West (Feature Article)
Overnight theatre can be highly stressful--and richly rewarding.
Most theatre productions--the quality ones, anyway--take months to
prepare. From writing the script and casting calls to nonstop rehearsals
and breathtakingly boring tech nights, theatre is a lengthy and precise
process. Even the shows that look like they were slapped together
overnight probably involved a lot of blood, sweat, and tears on the part
of everyone involved. And that's how it should be, right? After all,
could I possibly recommend a play that was put together in a day?
Actually, yes. One of the best theatre experiences in town is also
becoming one of the most popular. It goes by many names, from 50 Hour
Drive By (Zombie Joe's Underground Theatre Group) to TheaterCRAM (The
Actor's Lab). But the general idea is the same: Short plays are written,
cast, rehearsed, and performed in just a few hours. Perhaps most
ambitious is Fast & Loose, presented by Sacred Fools Theater
Company. While some groups give two days to mount their productions, the
masochistic Fools have only 24 hours in which to mount several new world
Fast & Loose premiered in 1998 and has surfaced every few months
between mainstage productions at the theatre. Under guidelines, writers
draw random elements the night before the show. These elements can vary
from the simple (a noun and a verb) to the obscure (a piece of artwork),
but they're all intended to jumpstart the writing process. The writers
also arbitrarily draw how many characters they will be writing for and
what their sex will be. They are then given 12 hours to write a short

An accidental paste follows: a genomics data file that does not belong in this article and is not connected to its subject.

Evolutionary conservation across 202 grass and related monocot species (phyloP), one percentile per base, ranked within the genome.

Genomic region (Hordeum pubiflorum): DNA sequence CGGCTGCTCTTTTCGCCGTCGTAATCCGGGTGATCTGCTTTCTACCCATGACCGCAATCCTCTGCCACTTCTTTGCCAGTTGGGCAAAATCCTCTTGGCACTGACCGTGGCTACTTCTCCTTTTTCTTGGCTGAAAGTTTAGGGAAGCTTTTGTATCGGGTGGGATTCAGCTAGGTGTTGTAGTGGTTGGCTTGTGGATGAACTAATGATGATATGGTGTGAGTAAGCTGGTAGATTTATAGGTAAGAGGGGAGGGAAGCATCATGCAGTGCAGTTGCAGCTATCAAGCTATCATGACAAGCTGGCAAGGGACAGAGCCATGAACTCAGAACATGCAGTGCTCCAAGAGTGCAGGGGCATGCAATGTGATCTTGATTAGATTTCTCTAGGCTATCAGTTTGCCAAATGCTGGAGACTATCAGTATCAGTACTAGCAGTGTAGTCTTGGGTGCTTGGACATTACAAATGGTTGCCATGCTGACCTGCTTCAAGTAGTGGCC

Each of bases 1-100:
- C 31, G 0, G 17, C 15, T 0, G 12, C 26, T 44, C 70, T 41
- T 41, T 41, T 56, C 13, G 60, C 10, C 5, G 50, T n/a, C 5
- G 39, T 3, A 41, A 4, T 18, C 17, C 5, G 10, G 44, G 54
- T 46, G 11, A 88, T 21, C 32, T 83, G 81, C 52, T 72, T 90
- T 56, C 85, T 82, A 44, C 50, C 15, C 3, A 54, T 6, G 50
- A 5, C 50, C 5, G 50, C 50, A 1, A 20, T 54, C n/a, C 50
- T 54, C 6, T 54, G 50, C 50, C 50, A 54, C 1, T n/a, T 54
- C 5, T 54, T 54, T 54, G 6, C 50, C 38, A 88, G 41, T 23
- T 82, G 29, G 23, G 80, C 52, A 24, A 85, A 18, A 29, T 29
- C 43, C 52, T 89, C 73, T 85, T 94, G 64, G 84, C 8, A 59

script incorporating those elements, which is turned in promptly the
next morning. Directors and actors are then assigned to scripts,
literally by having their names drawn out of a hat. Each group is given
a set period to rehearse and tech onstage, but most practice is done in
an apartment or a parking lot. Somehow this all goes into a show that
goes up that night with (hopefully) very few hiccups.
But that was still too easy. So now, through May 1, Fast & Loose
will be presented on a weekly basis, every Saturday night at 10 p.m.
This is the brainchild of producer Joe Jordan, a veteran
writer/actor/director of countless F&Ls, who made a few adjustments
to the formula to prepare it for its run in the late-night slot.
"I'm basically doing this as an experiment," he told me early
on. "I wanted to see if it would stand up to being done on a weekly
basis. It's a show that a lot of people are really in love with and
enthusiastic about, and I figured why not give them more." Now,
instead of the usual eight plays, there are four. And unlike prior shows
where as many people as possible were used regardless of experience,
Jordan auditioned actors for this round and is pulling from the same
small group of writers and directors from week to week.
One of these writers, who will be writing all six weeks, happens to be
myself. In my outside life, I like to fancy myself a playwright--albeit
one who has never gotten a positive review from this very paper. But
until Fast & Loose, I had rarely written short-form plays, instead
concentrating on full-length productions. My feelings about the format
changed on New Year's Eve 2002, when I attended my first Fast &
Loose show. I realized that not only was I intrigued to see how the
writers would incorporate their elements--in this case, New Years props
like a photo of Dick Clark, confetti, or a noisemaker--but also that I
was witnessing great writing and performing. All done in 24 hours.
Since then, I have written six Fast & Loose scripts and even dared
to act in one. My reasons for writing began simply: It was a good way to
get my work seen, and it sounded like fun. Over time, it's become
something much more. Aside from forcing me to not procrastinate and
actually put pen to paper, it's given me an opportunity to write
characters I never would have before. I've been known for writing
primarily lighthearted romantic comedies. But due to some of the
constraints of F&L, such as the time I drew three men, I've been
forced to get creative. I've written about a grown businessman who
regresses to breast feeding in the space of minutes. And two women
fighting over who gets to be a gay man's best friend. And a couple of
nasty theatre critics evaluating each others skills in bed. They haven't
all been gems--one was an outright disaster--but each has left me